Flying Down to Rio (1933)

Flying Down to Rio (1933)

“What have these South Americans got below the equator that we haven’t?”

Flirtatious bandleader Roger Bond (Gene Raymond) falls in love with a beautiful Brazilian socialite named Belinha (Dolores Del Rio), unaware that she’s already engaged to his friend Julio (Raul Roulien). Meanwhile, when Bond brings his band — including dancers Fred (Fred Astaire) and Honey (Ginger Rogers) — to Rio for a gig at Belinha’s father’s hotel, he discovers that members of a powerful bank eager to take over the hotel are determined to stop the show from taking place.

Genres, Themes, Actors, and Directors:

  • Dolores Del Rio Films
  • Fred Astaire Films
  • Ginger Rogers Films
  • Love Triangle
  • Musicals
  • Romantic Comedy

Response to Peary’s Review:
Peary argues that despite being fourth- and fifth-billed in their first onscreen pairing (behind top-billed romantic leads Dolores Del Rio and Gene Raymond), Rogers and Astaire “steal [this] film” as they “do their one duet” together, dancing “The Carioca” and “giving off electricity that Raymond and… Del Rio are unable to equal”. He notes that “despite some dull spots and a flimsy plot”, the picture remains “romantic, sexy, and delightfully and inventively kitschy”, with “some tricky camera work, unusual art design by Van Nest Polglase and Carroll Clark, and some creative production numbers” — most notably the “unforgettable” aerial ballet finale featuring “scantily clad chorus girls strik[ing] provocative pre-Hollywood poses on the wings of airplanes in flight”.

Indeed, while “Rogers and Astaire are the main reason this film” has remained in film lovers’ consciousness (most know of it simply as the movie that sparked Astaire and Rogers’ lengthy onscreen partnership), it’s ultimately more “bizarre” than “innocuous”, and offers some unexpected pleasures here and there — such as the use of shadowy silhouettes (accompanied by an unforgettably wonky musical theme) to represent the three “evil” bank members, or the surreal outcome of Del Rio and Raymond’s overnight island stay. Meanwhile, the culminating aerial sequence (complete with one chorine nearly falling to her death!) is certainly worth a look for curiosity-value alone — though it’s not quite enough to raise the film as a whole to the level of “must see” viewing.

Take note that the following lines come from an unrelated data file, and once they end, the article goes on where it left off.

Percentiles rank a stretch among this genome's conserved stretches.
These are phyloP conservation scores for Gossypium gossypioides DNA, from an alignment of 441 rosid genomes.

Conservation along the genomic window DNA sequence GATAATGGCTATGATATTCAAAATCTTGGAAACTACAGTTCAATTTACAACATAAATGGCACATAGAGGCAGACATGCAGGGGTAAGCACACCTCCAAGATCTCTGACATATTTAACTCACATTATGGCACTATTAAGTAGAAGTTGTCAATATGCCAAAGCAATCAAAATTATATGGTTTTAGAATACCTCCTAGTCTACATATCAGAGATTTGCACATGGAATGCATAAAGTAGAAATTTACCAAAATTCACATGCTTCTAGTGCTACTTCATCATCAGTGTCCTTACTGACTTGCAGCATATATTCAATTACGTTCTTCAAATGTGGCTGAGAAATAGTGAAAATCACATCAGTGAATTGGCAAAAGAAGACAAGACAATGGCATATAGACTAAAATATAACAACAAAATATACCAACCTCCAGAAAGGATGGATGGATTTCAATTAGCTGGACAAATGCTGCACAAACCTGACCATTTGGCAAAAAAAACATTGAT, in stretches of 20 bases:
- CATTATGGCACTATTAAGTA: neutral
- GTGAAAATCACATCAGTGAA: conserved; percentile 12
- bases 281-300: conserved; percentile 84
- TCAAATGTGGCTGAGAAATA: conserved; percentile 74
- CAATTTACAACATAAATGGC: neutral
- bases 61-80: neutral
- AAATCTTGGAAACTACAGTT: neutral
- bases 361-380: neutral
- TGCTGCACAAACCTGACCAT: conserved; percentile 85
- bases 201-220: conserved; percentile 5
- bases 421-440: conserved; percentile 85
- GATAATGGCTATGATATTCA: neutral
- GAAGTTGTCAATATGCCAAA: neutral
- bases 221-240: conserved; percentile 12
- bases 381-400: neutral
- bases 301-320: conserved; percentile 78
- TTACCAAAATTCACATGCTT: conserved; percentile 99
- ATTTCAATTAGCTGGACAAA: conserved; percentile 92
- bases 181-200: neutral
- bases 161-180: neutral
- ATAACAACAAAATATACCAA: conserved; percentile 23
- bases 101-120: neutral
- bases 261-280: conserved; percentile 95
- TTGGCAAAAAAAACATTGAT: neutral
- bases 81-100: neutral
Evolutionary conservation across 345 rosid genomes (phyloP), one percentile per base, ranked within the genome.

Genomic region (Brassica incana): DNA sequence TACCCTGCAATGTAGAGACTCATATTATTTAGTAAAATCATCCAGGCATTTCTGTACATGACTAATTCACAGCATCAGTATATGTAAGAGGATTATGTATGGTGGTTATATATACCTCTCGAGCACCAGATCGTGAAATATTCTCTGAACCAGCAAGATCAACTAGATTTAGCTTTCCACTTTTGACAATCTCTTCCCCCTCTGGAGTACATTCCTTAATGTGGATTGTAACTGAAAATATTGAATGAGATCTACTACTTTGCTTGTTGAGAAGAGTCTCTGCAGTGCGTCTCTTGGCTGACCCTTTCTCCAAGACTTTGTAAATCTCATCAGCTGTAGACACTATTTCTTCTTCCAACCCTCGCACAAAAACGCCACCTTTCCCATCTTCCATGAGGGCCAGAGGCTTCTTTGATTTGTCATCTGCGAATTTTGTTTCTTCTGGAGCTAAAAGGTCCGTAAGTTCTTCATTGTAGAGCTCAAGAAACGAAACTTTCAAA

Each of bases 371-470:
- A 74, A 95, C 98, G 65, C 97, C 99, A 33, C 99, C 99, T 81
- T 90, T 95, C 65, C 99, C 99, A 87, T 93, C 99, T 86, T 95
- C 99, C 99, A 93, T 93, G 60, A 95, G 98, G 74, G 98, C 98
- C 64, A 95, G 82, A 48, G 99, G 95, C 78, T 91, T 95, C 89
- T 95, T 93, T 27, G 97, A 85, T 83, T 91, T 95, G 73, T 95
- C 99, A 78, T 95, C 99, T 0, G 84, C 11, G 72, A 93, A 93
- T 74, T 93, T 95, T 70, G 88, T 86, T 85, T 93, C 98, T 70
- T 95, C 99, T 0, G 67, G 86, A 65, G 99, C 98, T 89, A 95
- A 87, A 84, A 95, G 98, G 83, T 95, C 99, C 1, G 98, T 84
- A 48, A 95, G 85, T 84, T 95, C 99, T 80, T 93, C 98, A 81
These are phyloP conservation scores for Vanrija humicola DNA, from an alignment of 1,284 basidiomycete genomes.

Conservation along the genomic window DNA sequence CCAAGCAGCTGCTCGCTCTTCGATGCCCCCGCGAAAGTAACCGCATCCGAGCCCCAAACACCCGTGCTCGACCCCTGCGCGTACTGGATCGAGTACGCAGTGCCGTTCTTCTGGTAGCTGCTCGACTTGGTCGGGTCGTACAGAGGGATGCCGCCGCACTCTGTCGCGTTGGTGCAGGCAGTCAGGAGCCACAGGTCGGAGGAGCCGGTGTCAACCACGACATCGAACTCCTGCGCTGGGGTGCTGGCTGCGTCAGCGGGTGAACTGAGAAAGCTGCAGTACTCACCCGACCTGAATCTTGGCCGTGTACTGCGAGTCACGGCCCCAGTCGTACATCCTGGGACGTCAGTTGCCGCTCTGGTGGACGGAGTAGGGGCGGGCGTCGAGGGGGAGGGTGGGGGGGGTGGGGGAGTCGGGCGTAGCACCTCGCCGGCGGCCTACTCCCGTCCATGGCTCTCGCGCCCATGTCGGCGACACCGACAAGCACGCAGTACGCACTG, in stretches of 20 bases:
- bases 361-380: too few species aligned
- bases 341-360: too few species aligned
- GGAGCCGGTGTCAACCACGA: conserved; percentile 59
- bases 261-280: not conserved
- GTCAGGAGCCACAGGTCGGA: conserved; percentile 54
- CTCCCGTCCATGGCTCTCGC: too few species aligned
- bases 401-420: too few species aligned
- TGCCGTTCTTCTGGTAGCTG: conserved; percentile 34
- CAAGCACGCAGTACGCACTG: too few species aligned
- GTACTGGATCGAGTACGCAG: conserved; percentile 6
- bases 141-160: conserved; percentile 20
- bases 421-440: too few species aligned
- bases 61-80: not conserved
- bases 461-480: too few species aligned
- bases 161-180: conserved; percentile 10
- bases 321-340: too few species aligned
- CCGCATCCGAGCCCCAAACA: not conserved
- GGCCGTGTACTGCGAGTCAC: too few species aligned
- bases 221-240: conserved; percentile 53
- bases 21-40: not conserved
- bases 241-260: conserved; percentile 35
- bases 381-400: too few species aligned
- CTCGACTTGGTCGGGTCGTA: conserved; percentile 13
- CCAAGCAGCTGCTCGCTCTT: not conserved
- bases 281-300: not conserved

Redeeming Qualities and Moments:

  • Astaire and Rogers dancing the Carioca
  • Astaire finding himself unable NOT to dance when he hears band music starting up
  • The justifiably infamous “aerial ballet” scene
  • Some fun pre-code zingers (see quote at beginning of review)

Must See?
No, though of course anyone interested in the evolution of the Astaire-Rogers films will want to check it out.


One thought on “Flying Down to Rio (1933)

  1. A once-must, as a good example of deft, detailed handling of early musical comedy (in this case by little-known director Thornton Freeland), and for its creative visual sense and snappy numbers.

    First viewing.